The engine spins smoothly and unlike the competition, the six-speed automatic transmission doesn’t move to the highest gears as soon as possible to save fuel. As a result, it holds gears longer allowing you to use the engine’s available torque shifting at 4,000 rpm aren’t usually typical in most automatic transmissions.
On the other hand, the 1.6-litre in the Elantra Sport is the complete opposite; the turbocharged direct injected and variable valve petrol engine makes 201hp at 6,000 rpm and 265Nm of torque from a lowly 1,500 to 4,000 rpm. It is essentially the same engine fitted in the Veloster Turbo, but it has seen some improvements on the way the engine breathes, according to Hyundai, the engine is fitted with a twin-scroll turbocharger which reduces turbo lag and improves throttle response.
Mated to the 1.6-litre lump is a seven-speed dual clutch transmission, which it has three drive modes for the driver to choose from: eco, normal and sport. The drive modes affect the way the steering reacts, throttle sensitivity and reactiveness of the transmission. In sport mode the steering feel weighs much heavier and the transmission holds on a little longer. Shifting gears manually can be done via paddle shifters located on the steering wheel and gear selector, but the gearbox will step in if you try to reach to rev the engine out. That said, the gearbox is intuitive, snappy and allows you to explore the rev range as much as you really need.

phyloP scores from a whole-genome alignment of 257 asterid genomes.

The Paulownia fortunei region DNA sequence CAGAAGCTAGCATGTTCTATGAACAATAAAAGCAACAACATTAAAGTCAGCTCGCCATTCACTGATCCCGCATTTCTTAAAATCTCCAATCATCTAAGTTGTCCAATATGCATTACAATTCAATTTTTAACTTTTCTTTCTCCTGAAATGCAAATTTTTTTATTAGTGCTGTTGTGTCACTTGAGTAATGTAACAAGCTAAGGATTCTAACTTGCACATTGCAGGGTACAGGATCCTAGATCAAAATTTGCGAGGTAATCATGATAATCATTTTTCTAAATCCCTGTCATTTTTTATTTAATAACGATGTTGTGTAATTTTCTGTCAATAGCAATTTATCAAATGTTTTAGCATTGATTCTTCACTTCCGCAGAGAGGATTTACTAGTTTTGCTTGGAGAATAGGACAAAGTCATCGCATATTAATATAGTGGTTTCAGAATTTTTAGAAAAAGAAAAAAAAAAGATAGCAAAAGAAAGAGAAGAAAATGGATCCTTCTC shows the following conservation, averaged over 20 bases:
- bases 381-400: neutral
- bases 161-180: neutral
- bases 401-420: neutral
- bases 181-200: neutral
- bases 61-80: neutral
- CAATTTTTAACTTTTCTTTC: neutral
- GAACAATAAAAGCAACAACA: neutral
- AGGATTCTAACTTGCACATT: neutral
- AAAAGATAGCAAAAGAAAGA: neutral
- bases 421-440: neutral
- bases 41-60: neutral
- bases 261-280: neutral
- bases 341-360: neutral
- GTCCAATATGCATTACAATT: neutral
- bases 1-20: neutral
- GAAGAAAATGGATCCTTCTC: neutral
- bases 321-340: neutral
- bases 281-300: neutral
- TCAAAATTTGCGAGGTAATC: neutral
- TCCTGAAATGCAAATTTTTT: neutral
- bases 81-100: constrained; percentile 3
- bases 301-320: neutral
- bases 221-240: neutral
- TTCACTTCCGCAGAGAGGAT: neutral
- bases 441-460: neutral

The Elantra Executive has a claimed fuel consumption of 7.2 L/100km, as tested, it managed to clock at 4.7 L/100km highway, 8.6 L/100km urban and 7.6 L/100km combined which includes some hard driving as well. The Elantra Sport does just as well in sipping fuel; 4.9 L/100km highway, 8.9 L/100km urban and 7.8 L/100km combined, likewise with some spirited driving included in the mix.
When it comes to driving, the Elantra Executive’s steering feels quick and reacts well, though require constant little adjustment at highway speeds. As for urban driving, the steering is light enough to make parking moves with ease and the suspension deals with little bumps and rough road surfaces very well. It also makes light of potholes or speed bumps, too. Soft damping means that the Elantra Executive rolls quite a bit in corners with noticeable body lean. It doesn’t feel insecure as it manages with good amounts of grip available from Goodyear EfficientGrip tyres.